Stealing resources from host organisms (+/-)Slide10

Bacteria and People

You may think that bacteria’s purpose is to make us sick

For some bacteria, this is true

For many others, it is notBenefits of BacteriaCreate medicine, such as vaccinesHelp us digest foods and get vitamins Decompose wastes

Fix Nitrogen into usable forms for plants

Make foods such as cottage cheese, yogurt, cheese, and many more.Slide11

Dark side of Bacteria

Some bacteria can lead to disease


tetani Tetanus aka Lockjaw Affects muscles (including the heart). Leads to muscle spasms, and can be fatal.

Escherichia coli

(E. Coli)Many strains exist in human intestines in a commensalism relationship. However, some can cause food poisoning. Transmitted by fecal-oral route. WASH YOUR HANDS AFTER USING THE BATHROOM!!!Salmonella






Cause Typhoid fever (very fatal) and Food Poisoning

Transmitted by fecal-oral route. WASH YOUR HANDS AFTER USING THE BATHROOM


Dark side of Bacteria Continued

Staphylococcus (many species)

Sinus infections, ear infections, skin infections, food poisoning

Streptococcus (Many species) Pneumonia, necrotizing fasciitis (flesh-eating bacteria), pink eye, strep throat

Mycobacterium tuberculosis (


Second deadliest infectious disease (After HIV/AIDS). Yersinia pestis “The Bubonic Plague” or “The Black Death

Killed over 1/3 of the European Population between 1347 and 1353Slide13

A child and a portrait of a soldier affected with tetanus Slide14

If you have a weak stomach, please look away now…Slide17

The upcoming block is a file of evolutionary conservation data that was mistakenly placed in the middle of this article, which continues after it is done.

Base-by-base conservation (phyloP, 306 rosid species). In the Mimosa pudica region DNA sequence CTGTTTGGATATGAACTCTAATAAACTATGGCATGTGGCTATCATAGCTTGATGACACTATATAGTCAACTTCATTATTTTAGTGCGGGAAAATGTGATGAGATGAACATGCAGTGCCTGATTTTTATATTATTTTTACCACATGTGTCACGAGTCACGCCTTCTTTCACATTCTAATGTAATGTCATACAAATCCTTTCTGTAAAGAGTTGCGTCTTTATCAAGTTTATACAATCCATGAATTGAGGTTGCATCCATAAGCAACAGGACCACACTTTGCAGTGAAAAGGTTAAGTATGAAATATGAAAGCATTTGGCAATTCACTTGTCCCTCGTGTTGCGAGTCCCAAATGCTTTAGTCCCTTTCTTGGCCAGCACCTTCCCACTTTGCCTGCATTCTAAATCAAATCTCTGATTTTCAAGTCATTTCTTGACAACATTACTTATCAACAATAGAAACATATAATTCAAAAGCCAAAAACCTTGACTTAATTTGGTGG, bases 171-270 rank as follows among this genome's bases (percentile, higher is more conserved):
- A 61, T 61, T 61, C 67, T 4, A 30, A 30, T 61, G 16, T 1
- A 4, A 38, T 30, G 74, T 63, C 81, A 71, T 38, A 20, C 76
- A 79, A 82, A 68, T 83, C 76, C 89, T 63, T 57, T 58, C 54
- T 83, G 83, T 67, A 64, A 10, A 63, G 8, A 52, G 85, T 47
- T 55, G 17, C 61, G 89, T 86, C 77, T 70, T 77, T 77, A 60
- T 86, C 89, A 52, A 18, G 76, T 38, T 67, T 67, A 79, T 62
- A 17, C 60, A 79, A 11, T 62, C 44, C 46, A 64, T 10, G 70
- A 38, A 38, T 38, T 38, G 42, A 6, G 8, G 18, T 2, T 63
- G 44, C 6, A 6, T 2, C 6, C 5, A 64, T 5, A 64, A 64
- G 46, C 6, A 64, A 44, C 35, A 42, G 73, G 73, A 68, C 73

Spread of the Black DeathSlide19

Artist drawing of a typical street during the spread of the black death.Slide20

At least the Plague is over… Right?Slide22

Controlling Bacteria

Bacteria in food and water can be killed by cooking at a high temperature

Bacteria on surfaces can be killed with cleaning products such as bleach or Lysol

Antibiotics can be used to kill bacteria that are harming humansEffective against bacterial infections such as strep throat, sinus infections, ear infections, pneumonia, etc.However, there is a problemSlide23

Antibiotic Resistance in Bacteria

Some bacterial species are evolving resistance to antibiotics.


www.youtube.com/watch?v=znnp-Ivj2ek The antibiotic kills those that are not resistant, but leaves the one that are resistantExample: Clostridium difficile

A common bacteria that causes diarrheal disease in hospitals. Hospitals, due to their obsessive cleaning procedures, have selected for resistant strains. Patients are being infected at a high rate, while staying in hospitals.Slide24

Even more alarming…